|Iran has significantly reduced stockpile of higher-grade enriched uranium: report||
TEHRAN – The United Nations will release a report this week certifying that Iran has diluted half of its stockpile of higher-grade enriched uranium, the Associated Press quoted diplomats as saying on Tuesday.
The move is part of Iran’s commitments under a deal with six world powers in effect since January that imposed temporary constraints on Tehran’s nuclear program in exchange for a partial lifting of sanctions against the country.
A key concern for the six was Iran’s stockpile of 20 percent enriched uranium, which that say is only a technical step away from the 90 percent grade used to arm nuclear weapons. Iran says it needs 20 percent enriched uranium to fuel a research reactor in Tehran which produces isotopes for cancer treatment.
Iran also says it is not interested in nuclear weapons but is negotiating because it wants an end to all sanctions.
Under the agreement, Iran agreed to halt its 20 percent enrichment program and to turn half of its nearly 200-kilogram (440-pound) stockpile into oxide for reactor fuel. As well, it pledged to dilute the other half into low-enriched uranium.
The UN nuclear agency is due this week to report on Iran’s adherence to the deal and two diplomats told the Associated Press that it would say that Iran has fulfilled its dilution commitment while continuing the process of conversion into oxide.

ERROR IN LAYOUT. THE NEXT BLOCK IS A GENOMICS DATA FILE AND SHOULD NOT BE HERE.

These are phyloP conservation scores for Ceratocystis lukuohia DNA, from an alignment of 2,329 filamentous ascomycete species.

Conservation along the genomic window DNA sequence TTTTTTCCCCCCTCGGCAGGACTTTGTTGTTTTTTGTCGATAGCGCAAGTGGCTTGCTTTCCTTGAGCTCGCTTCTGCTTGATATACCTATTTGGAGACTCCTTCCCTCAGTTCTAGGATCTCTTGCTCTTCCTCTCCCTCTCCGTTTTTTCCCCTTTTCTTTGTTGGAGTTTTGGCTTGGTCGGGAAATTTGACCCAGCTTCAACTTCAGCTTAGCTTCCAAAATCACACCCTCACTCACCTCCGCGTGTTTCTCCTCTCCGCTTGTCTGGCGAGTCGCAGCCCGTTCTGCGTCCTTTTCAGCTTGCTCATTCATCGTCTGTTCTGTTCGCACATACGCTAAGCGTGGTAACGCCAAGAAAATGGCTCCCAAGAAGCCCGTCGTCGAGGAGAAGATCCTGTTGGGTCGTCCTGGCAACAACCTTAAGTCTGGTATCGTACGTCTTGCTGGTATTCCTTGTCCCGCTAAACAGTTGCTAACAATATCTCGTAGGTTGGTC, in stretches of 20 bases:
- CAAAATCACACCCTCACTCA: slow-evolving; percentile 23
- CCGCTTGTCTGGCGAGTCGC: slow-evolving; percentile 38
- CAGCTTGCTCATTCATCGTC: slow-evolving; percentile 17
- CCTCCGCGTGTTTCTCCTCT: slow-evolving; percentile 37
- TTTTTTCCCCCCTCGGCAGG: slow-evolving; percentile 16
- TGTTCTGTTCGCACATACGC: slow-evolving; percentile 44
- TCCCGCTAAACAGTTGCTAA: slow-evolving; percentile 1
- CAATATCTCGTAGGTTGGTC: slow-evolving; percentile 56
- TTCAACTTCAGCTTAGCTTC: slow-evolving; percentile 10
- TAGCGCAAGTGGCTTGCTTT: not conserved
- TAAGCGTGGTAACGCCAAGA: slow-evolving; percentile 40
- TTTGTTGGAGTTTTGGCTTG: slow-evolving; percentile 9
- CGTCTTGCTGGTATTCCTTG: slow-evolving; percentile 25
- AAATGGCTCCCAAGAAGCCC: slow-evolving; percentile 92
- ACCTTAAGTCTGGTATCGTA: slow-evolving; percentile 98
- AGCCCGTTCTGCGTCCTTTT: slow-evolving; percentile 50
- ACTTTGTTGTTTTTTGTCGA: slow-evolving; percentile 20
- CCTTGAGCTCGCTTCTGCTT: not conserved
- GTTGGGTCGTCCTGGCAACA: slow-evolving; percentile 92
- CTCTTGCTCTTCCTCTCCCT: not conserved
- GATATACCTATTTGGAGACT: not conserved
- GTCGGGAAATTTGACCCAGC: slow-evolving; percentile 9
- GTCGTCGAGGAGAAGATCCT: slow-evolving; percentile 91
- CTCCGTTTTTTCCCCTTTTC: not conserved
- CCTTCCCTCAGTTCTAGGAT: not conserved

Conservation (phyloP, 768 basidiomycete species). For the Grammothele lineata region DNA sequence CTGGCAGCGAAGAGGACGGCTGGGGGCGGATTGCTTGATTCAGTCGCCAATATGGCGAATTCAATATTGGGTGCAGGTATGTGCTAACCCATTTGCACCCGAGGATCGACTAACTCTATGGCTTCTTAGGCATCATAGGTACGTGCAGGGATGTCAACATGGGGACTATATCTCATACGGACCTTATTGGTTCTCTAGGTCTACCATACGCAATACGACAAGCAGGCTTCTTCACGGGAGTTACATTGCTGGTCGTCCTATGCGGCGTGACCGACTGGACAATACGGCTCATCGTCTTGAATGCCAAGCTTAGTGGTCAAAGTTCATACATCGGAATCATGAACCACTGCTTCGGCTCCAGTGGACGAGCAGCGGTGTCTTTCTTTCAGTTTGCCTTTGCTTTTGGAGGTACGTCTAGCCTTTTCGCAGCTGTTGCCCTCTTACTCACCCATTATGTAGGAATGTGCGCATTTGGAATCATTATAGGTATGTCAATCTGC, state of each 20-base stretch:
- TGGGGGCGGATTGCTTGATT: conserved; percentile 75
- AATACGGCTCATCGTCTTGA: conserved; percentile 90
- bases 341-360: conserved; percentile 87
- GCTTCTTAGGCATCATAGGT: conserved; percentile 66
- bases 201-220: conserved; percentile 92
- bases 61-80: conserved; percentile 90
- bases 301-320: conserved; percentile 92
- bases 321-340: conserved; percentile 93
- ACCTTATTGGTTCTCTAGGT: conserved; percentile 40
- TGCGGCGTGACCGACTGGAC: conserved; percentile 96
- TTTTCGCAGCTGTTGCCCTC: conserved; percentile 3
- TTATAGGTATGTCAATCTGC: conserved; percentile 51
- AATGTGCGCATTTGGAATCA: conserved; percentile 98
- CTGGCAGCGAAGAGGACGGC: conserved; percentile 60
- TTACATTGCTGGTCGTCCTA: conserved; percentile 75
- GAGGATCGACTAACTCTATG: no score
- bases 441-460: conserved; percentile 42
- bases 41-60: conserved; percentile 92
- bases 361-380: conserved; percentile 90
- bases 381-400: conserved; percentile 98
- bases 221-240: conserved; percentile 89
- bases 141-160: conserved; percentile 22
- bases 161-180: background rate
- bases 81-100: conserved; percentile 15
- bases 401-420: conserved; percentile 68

Iran has until June to fulfill all of its commitments under the deal. But it has to show progress in exchange for sanctions relief, and one of the diplomats said it apparently decided to complete dilution now because it was eager to get its hand on the next tranche of some $4.2 billion of oil revenue funds frozen under international sanctions.
The two are familiar with Iran’s adherence to its commitments. They demanded anonymity because they were not authorized to discuss the confidential International Atomic Energy Agency report.
The November agreement between Iran and the six - the United States, Russia, China, Britain, France and Germany - is meant to lead into a comprehensive deal to help resolve a decade-long dispute over Tehran’s nuclear program. The informal deadline for that pact is July but that can be extended with the agreement of both sides.
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